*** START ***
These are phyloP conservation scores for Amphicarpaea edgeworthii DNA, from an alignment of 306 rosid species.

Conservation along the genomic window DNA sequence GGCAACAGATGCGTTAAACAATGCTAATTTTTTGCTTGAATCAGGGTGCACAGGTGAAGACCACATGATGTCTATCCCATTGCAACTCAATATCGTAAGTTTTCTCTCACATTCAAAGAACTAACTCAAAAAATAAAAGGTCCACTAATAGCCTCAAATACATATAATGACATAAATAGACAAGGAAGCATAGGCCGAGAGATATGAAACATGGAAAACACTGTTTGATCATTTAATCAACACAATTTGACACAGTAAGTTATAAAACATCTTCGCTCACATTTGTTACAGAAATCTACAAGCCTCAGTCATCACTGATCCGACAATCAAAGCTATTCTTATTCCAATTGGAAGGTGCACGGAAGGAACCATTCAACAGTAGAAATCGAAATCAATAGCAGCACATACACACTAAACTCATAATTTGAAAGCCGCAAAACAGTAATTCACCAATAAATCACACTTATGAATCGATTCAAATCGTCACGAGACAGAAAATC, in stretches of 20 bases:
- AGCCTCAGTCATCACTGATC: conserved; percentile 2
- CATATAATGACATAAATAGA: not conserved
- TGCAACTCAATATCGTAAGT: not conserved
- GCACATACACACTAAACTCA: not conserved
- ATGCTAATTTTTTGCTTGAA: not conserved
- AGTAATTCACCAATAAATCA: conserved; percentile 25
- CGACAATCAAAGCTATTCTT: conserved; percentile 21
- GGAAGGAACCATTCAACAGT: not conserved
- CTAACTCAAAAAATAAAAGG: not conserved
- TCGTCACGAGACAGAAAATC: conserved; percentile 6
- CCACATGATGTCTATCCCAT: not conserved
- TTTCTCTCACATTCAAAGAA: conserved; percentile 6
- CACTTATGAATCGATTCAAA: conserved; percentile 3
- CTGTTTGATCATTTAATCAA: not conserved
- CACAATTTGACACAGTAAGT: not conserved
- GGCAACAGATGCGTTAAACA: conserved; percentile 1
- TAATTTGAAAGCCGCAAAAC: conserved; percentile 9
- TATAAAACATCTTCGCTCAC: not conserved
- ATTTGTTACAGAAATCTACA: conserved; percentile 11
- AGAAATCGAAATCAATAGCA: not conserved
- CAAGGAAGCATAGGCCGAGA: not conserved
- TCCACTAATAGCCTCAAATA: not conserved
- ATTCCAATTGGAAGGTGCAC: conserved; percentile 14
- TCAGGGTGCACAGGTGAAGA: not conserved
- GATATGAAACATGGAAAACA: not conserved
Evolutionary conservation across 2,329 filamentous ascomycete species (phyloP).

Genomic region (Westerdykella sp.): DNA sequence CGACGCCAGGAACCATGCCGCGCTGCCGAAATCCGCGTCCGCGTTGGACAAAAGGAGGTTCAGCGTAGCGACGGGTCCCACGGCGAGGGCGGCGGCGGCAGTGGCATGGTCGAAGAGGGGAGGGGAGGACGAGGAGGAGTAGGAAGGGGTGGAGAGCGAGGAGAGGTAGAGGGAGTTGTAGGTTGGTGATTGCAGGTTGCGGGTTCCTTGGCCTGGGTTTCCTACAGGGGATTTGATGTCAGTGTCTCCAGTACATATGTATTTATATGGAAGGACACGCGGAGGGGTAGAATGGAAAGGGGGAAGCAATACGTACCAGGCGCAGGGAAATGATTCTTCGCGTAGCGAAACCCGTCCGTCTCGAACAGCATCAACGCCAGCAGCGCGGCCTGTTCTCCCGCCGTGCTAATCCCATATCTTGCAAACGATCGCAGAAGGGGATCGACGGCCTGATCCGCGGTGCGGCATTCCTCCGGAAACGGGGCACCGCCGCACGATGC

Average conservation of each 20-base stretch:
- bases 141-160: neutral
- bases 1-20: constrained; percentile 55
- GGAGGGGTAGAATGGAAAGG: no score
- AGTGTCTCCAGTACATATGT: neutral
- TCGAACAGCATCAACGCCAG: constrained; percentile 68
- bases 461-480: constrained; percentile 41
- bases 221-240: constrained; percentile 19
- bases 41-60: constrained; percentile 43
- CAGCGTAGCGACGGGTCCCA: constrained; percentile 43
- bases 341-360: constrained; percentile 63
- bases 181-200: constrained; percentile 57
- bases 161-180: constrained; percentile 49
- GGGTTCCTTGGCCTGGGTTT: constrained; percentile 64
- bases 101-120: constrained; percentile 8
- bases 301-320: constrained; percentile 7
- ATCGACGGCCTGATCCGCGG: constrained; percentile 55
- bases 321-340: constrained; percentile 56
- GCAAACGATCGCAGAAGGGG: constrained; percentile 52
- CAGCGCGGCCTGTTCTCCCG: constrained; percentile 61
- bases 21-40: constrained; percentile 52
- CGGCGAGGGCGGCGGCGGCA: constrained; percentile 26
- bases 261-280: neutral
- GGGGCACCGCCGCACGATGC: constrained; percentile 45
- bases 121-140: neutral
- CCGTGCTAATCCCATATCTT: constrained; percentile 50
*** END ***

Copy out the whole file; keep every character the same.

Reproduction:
These are phyloP conservation scores for Amphicarpaea edgeworthii DNA, from an alignment of 306 rosid species.

Conservation along the genomic window DNA sequence GGCAACAGATGCGTTAAACAATGCTAATTTTTTGCTTGAATCAGGGTGCACAGGTGAAGACCACATGATGTCTATCCCATTGCAACTCAATATCGTAAGTTTTCTCTCACATTCAAAGAACTAACTCAAAAAATAAAAGGTCCACTAATAGCCTCAAATACATATAATGACATAAATAGACAAGGAAGCATAGGCCGAGAGATATGAAACATGGAAAACACTGTTTGATCATTTAATCAACACAATTTGACACAGTAAGTTATAAAACATCTTCGCTCACATTTGTTACAGAAATCTACAAGCCTCAGTCATCACTGATCCGACAATCAAAGCTATTCTTATTCCAATTGGAAGGTGCACGGAAGGAACCATTCAACAGTAGAAATCGAAATCAATAGCAGCACATACACACTAAACTCATAATTTGAAAGCCGCAAAACAGTAATTCACCAATAAATCACACTTATGAATCGATTCAAATCGTCACGAGACAGAAAATC, in stretches of 20 bases:
- AGCCTCAGTCATCACTGATC: conserved; percentile 2
- CATATAATGACATAAATAGA: not conserved
- TGCAACTCAATATCGTAAGT: not conserved
- GCACATACACACTAAACTCA: not conserved
- ATGCTAATTTTTTGCTTGAA: not conserved
- AGTAATTCACCAATAAATCA: conserved; percentile 25
- CGACAATCAAAGCTATTCTT: conserved; percentile 21
- GGAAGGAACCATTCAACAGT: not conserved
- CTAACTCAAAAAATAAAAGG: not conserved
- TCGTCACGAGACAGAAAATC: conserved; percentile 6
- CCACATGATGTCTATCCCAT: not conserved
- TTTCTCTCACATTCAAAGAA: conserved; percentile 6
- CACTTATGAATCGATTCAAA: conserved; percentile 3
- CTGTTTGATCATTTAATCAA: not conserved
- CACAATTTGACACAGTAAGT: not conserved
- GGCAACAGATGCGTTAAACA: conserved; percentile 1
- TAATTTGAAAGCCGCAAAAC: conserved; percentile 9
- TATAAAACATCTTCGCTCAC: not conserved
- ATTTGTTACAGAAATCTACA: conserved; percentile 11
- AGAAATCGAAATCAATAGCA: not conserved
- CAAGGAAGCATAGGCCGAGA: not conserved
- TCCACTAATAGCCTCAAATA: not conserved
- ATTCCAATTGGAAGGTGCAC: conserved; percentile 14
- TCAGGGTGCACAGGTGAAGA: not conserved
- GATATGAAACATGGAAAACA: not conserved
Evolutionary conservation across 2,329 filamentous ascomycete species (phyloP).

Genomic region (Westerdykella sp.): DNA sequence CGACGCCAGGAACCATGCCGCGCTGCCGAAATCCGCGTCCGCGTTGGACAAAAGGAGGTTCAGCGTAGCGACGGGTCCCACGGCGAGGGCGGCGGCGGCAGTGGCATGGTCGAAGAGGGGAGGGGAGGACGAGGAGGAGTAGGAAGGGGTGGAGAGCGAGGAGAGGTAGAGGGAGTTGTAGGTTGGTGATTGCAGGTTGCGGGTTCCTTGGCCTGGGTTTCCTACAGGGGATTTGATGTCAGTGTCTCCAGTACATATGTATTTATATGGAAGGACACGCGGAGGGGTAGAATGGAAAGGGGGAAGCAATACGTACCAGGCGCAGGGAAATGATTCTTCGCGTAGCGAAACCCGTCCGTCTCGAACAGCATCAACGCCAGCAGCGCGGCCTGTTCTCCCGCCGTGCTAATCCCATATCTTGCAAACGATCGCAGAAGGGGATCGACGGCCTGATCCGCGGTGCGGCATTCCTCCGGAAACGGGGCACCGCCGCACGATGC

Average conservation of each 20-base stretch:
- bases 141-160: neutral
- bases 1-20: constrained; percentile 55
- GGAGGGGTAGAATGGAAAGG: no score
- AGTGTCTCCAGTACATATGT: neutral
- TCGAACAGCATCAACGCCAG: constrained; percentile 68
- bases 461-480: constrained; percentile 41
- bases 221-240: constrained; percentile 19
- bases 41-60: constrained; percentile 43
- CAGCGTAGCGACGGGTCCCA: constrained; percentile 43
- bases 341-360: constrained; percentile 63
- bases 181-200: constrained; percentile 57
- bases 161-180: constrained; percentile 49
- GGGTTCCTTGGCCTGGGTTT: constrained; percentile 64
- bases 101-120: constrained; percentile 8
- bases 301-320: constrained; percentile 7
- ATCGACGGCCTGATCCGCGG: constrained; percentile 55
- bases 321-340: constrained; percentile 56
- GCAAACGATCGCAGAAGGGG: constrained; percentile 52
- CAGCGCGGCCTGTTCTCCCG: constrained; percentile 61
- bases 21-40: constrained; percentile 52
- CGGCGAGGGCGGCGGCGGCA: constrained; percentile 26
- bases 261-280: neutral
- GGGGCACCGCCGCACGATGC: constrained; percentile 45
- bases 121-140: neutral
- CCGTGCTAATCCCATATCTT: constrained; percentile 50